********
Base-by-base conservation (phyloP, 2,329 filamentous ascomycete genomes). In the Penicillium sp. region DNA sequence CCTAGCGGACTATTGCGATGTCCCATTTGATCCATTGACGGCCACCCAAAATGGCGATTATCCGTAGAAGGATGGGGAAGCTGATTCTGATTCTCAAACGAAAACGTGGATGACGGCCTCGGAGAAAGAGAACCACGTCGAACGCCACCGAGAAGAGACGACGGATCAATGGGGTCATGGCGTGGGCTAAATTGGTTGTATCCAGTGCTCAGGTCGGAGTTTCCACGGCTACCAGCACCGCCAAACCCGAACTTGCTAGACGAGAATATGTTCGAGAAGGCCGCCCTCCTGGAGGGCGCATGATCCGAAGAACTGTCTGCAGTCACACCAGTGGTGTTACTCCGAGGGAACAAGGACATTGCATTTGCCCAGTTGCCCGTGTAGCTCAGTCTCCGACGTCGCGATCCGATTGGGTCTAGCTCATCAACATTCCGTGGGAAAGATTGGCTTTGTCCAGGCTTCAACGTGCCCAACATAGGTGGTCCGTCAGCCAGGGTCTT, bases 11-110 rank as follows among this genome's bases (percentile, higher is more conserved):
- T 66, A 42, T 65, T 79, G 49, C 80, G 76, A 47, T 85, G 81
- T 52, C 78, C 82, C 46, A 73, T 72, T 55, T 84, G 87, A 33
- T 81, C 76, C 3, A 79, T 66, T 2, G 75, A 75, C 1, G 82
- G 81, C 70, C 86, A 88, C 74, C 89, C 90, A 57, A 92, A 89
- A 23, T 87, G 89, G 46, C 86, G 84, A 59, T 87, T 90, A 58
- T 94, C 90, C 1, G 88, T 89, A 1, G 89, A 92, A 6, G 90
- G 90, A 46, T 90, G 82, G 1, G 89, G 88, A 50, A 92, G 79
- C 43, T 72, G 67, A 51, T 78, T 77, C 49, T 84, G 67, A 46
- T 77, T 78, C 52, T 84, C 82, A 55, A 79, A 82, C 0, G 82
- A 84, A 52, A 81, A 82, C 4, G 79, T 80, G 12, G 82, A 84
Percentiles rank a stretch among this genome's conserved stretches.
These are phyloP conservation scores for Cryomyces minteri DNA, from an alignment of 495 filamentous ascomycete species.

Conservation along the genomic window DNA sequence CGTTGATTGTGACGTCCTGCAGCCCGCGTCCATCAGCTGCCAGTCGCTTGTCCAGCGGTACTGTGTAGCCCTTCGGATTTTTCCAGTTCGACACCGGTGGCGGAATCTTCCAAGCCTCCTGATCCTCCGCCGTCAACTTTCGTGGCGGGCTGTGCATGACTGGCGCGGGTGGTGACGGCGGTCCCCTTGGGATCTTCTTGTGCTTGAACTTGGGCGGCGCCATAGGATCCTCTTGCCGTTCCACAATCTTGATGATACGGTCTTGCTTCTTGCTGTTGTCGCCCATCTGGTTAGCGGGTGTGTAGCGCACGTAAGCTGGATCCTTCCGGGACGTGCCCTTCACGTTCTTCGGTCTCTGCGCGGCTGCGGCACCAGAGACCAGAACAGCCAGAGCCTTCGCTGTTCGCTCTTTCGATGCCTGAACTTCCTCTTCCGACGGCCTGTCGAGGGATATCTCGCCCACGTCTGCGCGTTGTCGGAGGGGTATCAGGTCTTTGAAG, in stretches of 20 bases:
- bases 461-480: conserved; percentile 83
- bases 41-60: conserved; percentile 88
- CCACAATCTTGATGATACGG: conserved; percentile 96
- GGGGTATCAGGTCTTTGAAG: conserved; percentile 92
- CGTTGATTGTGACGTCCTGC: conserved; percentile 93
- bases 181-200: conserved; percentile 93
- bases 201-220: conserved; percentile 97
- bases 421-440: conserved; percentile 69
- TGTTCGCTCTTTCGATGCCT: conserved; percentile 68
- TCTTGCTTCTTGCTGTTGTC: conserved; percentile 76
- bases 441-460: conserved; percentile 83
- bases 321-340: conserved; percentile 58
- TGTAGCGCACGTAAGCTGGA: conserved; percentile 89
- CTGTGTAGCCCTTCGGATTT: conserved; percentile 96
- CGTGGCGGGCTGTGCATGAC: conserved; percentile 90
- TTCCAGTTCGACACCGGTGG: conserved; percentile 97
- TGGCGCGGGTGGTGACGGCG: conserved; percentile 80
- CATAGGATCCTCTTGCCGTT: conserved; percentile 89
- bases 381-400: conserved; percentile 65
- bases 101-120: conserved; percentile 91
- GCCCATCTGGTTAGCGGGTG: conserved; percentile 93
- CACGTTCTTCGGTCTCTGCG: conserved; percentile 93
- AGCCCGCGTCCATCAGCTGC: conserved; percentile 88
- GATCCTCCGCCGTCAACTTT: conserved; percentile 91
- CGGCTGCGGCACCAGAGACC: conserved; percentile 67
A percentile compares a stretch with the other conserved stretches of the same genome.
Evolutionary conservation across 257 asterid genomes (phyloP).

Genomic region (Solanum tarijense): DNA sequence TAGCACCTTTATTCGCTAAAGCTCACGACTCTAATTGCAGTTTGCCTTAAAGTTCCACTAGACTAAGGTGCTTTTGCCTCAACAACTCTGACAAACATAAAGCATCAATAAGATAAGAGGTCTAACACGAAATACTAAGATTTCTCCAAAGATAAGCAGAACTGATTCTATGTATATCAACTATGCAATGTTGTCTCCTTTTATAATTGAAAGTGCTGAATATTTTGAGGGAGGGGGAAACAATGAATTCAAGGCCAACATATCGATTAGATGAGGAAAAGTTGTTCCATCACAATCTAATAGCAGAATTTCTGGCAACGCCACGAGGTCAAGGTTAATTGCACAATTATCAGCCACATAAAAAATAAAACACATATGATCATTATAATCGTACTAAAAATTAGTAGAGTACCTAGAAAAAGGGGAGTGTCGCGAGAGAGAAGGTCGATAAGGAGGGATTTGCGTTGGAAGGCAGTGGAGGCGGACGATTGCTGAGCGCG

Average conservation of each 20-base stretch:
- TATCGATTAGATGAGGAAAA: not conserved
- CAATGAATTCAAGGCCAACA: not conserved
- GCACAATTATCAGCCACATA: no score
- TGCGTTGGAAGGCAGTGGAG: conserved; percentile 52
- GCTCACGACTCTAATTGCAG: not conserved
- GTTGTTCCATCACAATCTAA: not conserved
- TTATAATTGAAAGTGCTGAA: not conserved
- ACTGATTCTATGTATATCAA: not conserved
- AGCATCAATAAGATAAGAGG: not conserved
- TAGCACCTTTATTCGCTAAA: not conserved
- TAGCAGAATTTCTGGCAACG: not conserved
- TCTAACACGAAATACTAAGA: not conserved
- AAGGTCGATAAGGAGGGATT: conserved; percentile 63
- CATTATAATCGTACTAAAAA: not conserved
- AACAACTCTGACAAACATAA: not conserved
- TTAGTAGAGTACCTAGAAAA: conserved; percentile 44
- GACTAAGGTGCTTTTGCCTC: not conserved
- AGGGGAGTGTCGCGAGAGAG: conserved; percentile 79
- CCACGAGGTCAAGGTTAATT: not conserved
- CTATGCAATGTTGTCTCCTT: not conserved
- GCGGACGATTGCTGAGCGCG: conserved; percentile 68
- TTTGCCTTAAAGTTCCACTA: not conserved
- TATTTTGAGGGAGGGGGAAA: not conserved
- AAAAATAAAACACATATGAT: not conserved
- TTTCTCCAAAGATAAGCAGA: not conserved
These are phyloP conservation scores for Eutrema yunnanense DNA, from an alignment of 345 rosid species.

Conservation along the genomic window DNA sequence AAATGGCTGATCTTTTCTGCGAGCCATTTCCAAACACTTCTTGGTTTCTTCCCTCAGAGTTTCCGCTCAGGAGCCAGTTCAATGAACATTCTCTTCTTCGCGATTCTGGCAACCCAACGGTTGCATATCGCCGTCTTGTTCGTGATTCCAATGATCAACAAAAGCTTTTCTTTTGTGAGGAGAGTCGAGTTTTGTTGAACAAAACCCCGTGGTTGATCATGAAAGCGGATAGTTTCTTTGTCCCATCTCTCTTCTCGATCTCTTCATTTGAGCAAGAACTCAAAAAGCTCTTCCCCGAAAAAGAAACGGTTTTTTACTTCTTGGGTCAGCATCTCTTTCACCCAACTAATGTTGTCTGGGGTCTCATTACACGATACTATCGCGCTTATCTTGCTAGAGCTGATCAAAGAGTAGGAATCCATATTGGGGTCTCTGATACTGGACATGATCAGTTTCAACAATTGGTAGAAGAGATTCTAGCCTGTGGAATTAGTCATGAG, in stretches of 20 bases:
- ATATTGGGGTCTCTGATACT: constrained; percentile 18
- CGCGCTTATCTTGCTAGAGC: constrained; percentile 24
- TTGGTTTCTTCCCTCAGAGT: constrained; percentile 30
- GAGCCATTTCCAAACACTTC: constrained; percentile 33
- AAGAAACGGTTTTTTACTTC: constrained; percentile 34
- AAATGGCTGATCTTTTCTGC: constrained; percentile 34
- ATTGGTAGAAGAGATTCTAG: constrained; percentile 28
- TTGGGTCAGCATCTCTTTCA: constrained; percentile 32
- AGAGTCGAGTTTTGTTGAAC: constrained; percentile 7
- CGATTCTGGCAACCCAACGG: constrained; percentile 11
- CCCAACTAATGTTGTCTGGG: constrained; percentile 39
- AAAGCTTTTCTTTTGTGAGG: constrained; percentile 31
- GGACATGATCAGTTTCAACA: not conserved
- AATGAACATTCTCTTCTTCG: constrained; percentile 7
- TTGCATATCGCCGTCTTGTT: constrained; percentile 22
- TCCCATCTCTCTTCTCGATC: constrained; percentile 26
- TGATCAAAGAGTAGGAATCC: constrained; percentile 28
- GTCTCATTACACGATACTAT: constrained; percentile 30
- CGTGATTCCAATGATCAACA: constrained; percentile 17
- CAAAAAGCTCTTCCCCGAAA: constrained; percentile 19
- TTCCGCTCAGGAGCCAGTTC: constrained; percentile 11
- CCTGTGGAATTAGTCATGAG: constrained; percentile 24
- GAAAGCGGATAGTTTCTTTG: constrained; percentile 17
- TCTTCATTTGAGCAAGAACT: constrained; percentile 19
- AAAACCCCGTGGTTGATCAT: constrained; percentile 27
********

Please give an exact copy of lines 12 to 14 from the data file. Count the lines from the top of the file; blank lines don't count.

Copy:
Percentiles rank a stretch among this genome's conserved stretches.
These are phyloP conservation scores for Cryomyces minteri DNA, from an alignment of 495 filamentous ascomycete species.

Conservation along the genomic window DNA sequence CGTTGATTGTGACGTCCTGCAGCCCGCGTCCATCAGCTGCCAGTCGCTTGTCCAGCGGTACTGTGTAGCCCTTCGGATTTTTCCAGTTCGACACCGGTGGCGGAATCTTCCAAGCCTCCTGATCCTCCGCCGTCAACTTTCGTGGCGGGCTGTGCATGACTGGCGCGGGTGGTGACGGCGGTCCCCTTGGGATCTTCTTGTGCTTGAACTTGGGCGGCGCCATAGGATCCTCTTGCCGTTCCACAATCTTGATGATACGGTCTTGCTTCTTGCTGTTGTCGCCCATCTGGTTAGCGGGTGTGTAGCGCACGTAAGCTGGATCCTTCCGGGACGTGCCCTTCACGTTCTTCGGTCTCTGCGCGGCTGCGGCACCAGAGACCAGAACAGCCAGAGCCTTCGCTGTTCGCTCTTTCGATGCCTGAACTTCCTCTTCCGACGGCCTGTCGAGGGATATCTCGCCCACGTCTGCGCGTTGTCGGAGGGGTATCAGGTCTTTGAAG, in stretches of 20 bases: